September 2013 Flood
From Sept. 11 through 15, 2013, the Front Range region experienced significant rainfall, causing flooding, loss of life, and widespread damage. More than 18 inches of rain fell in the area causing 25 to 100- year flooding along Boulder's 15 drainageways. As a result, Boulder County, including the City of Boulder, were designated a Federal Disaster Area. Below includes information on recovery goals, funding from the Federal Emergency Management Agency (FEMA), progress to date and council memos related to the flood recovery effort.
Since September 2013, staff from the City of Boulder and Mile High Flood District (MHFD) has been collecting flood damage information from the community, site visits, surveys and FEMA data. Staff will continue to evaluate and prioritize projects based on feedback from neighbors, consultants, stakeholder organizations, the community, advisory boards and committees, and City Council.
How the City of Boulder's Resilience Strategy Saved It
When one of the worst floods in Colorado history barreled through Boulder, the flood-mitigation mechanisms that the city had been implementing for decades were finally put to the ultimate test.
Boulder County community members share their stories of resilience one year after the September 2013 floods. Learn more about the flood and the Boulder Community Foundation's work: http://www.commfound.org/ For 25 years, The Community Foundation has been a community catalyst, responding to immediate needs and anticipating future challenges. Through informed decision-making, we inspire ideas, ignite action and mobilize diverse resources to improve the quality of life for everyone in Boulder County.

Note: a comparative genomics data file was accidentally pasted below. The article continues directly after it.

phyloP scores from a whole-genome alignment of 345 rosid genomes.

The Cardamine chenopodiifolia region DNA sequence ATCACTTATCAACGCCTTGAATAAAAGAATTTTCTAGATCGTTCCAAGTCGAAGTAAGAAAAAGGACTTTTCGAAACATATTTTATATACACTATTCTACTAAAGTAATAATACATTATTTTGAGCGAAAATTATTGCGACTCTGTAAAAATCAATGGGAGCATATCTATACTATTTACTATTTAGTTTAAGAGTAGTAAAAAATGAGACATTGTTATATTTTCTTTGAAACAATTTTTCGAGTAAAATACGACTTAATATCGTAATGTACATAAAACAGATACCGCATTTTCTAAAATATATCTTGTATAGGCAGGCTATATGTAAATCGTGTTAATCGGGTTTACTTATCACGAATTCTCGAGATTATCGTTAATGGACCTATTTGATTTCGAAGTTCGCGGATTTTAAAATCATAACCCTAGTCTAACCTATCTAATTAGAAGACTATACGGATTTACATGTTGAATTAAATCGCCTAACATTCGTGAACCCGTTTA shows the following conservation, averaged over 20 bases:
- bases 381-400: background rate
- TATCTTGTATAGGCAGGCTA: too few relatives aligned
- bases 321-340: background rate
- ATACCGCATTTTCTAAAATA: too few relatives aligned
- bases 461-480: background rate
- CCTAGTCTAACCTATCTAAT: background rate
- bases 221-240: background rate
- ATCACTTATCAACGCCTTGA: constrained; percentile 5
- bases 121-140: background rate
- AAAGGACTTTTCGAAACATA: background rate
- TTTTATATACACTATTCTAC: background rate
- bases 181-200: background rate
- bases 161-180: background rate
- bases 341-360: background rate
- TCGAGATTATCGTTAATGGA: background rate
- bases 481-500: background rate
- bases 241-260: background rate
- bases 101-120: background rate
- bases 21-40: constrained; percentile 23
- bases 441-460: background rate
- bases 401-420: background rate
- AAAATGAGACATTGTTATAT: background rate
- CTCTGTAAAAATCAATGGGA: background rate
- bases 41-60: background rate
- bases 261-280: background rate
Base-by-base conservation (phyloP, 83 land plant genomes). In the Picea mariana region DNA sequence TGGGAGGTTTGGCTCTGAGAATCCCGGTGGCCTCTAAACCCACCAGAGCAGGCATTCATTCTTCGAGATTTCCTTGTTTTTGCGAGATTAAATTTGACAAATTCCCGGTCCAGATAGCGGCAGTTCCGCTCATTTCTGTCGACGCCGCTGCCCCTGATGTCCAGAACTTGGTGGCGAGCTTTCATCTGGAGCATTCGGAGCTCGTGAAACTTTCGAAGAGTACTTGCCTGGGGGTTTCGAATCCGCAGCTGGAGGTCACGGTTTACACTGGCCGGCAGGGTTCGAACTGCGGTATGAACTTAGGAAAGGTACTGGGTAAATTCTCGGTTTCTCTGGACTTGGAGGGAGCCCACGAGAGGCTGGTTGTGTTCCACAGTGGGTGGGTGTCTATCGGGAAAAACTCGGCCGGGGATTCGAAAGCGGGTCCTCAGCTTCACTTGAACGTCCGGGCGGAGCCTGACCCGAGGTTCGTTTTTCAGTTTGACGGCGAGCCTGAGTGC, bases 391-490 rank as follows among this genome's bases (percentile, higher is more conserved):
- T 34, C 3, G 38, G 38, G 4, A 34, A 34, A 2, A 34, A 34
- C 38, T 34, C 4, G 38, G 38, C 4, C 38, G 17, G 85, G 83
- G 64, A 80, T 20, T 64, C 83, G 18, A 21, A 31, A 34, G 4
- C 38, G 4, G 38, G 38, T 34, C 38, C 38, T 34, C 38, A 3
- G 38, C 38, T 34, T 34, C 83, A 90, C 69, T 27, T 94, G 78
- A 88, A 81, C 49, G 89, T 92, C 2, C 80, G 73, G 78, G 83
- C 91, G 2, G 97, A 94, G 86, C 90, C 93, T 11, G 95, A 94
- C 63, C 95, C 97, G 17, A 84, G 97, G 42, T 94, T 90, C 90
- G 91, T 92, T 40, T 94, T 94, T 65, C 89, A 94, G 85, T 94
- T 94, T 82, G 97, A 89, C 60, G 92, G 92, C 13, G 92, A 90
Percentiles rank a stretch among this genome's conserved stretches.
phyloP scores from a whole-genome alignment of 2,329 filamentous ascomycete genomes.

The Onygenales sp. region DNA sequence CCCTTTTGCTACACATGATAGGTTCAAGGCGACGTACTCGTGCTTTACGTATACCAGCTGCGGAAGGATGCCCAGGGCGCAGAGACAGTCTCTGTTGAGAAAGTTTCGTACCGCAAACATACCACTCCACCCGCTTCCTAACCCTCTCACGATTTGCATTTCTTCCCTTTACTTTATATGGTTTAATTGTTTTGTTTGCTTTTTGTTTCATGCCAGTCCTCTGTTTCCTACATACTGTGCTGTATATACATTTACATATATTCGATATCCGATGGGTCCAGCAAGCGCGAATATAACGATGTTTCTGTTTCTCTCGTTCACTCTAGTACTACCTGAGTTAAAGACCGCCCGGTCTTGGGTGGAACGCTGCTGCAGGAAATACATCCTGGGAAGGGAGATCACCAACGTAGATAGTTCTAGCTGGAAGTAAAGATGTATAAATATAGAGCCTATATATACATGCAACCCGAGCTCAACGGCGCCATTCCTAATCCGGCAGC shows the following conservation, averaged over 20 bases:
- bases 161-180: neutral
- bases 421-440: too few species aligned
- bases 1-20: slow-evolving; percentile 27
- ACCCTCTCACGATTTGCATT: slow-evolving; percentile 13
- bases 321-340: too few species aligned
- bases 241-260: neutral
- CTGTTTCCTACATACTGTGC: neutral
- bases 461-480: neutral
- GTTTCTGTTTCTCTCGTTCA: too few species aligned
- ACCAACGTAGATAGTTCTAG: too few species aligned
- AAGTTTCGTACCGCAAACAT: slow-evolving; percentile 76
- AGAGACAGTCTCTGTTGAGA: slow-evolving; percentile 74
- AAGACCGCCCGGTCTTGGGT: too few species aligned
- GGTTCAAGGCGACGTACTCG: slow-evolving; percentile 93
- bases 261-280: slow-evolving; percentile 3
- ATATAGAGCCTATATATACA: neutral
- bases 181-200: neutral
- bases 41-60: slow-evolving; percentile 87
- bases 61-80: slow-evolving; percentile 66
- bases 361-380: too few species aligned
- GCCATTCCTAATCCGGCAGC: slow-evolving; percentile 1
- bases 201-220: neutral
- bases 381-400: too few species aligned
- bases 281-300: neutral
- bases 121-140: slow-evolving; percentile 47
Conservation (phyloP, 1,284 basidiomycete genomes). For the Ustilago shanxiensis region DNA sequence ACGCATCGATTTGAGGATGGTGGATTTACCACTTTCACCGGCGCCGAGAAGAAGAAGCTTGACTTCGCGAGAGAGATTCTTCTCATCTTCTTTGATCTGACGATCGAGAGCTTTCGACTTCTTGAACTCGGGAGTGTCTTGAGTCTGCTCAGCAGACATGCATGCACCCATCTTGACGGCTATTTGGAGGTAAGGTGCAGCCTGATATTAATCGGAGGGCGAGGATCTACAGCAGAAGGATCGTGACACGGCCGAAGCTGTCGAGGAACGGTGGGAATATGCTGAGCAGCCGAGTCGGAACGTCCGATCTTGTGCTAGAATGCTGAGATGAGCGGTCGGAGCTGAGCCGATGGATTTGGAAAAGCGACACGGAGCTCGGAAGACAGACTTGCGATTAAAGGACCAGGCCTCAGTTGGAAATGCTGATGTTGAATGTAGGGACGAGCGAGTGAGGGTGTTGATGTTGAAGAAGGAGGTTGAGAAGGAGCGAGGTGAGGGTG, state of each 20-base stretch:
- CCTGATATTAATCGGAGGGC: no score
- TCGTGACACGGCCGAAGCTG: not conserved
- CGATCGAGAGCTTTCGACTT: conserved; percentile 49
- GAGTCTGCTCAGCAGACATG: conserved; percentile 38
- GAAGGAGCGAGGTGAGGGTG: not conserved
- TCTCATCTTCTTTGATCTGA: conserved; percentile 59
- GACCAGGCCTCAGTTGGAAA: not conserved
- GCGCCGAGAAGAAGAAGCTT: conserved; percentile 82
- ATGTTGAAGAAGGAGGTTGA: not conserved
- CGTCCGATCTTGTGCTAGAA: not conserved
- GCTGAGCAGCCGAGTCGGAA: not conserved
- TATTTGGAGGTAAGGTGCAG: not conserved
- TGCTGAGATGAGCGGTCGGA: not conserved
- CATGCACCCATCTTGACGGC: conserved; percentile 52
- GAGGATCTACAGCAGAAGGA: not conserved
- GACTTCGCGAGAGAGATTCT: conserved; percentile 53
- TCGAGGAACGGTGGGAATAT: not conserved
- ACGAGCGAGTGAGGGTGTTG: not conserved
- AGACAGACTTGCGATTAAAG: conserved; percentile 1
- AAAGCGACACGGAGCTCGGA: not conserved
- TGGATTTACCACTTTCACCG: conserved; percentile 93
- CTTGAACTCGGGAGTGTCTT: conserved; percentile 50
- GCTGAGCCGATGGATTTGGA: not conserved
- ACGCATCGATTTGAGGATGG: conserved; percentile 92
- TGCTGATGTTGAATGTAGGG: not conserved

Over $3 billion in damage, 18,000+ people evacuated, 16,000+ homes damaged. This compilation video shows several areas heavily impacted by Colorado floods in 2013: Boulder County, the Little Thompson River area, Lyons, Greeley and the Poudre River, and Manitou Springs.
Maps of the September 2013 flooding and associated impacts to people, private property and public infrastructure in the City of Boulder.
This mapping is not used for regulatory purposes and does not change the FEMA floodplains. This information was captured to document the event and provide insight to guide future analysis and mitigation.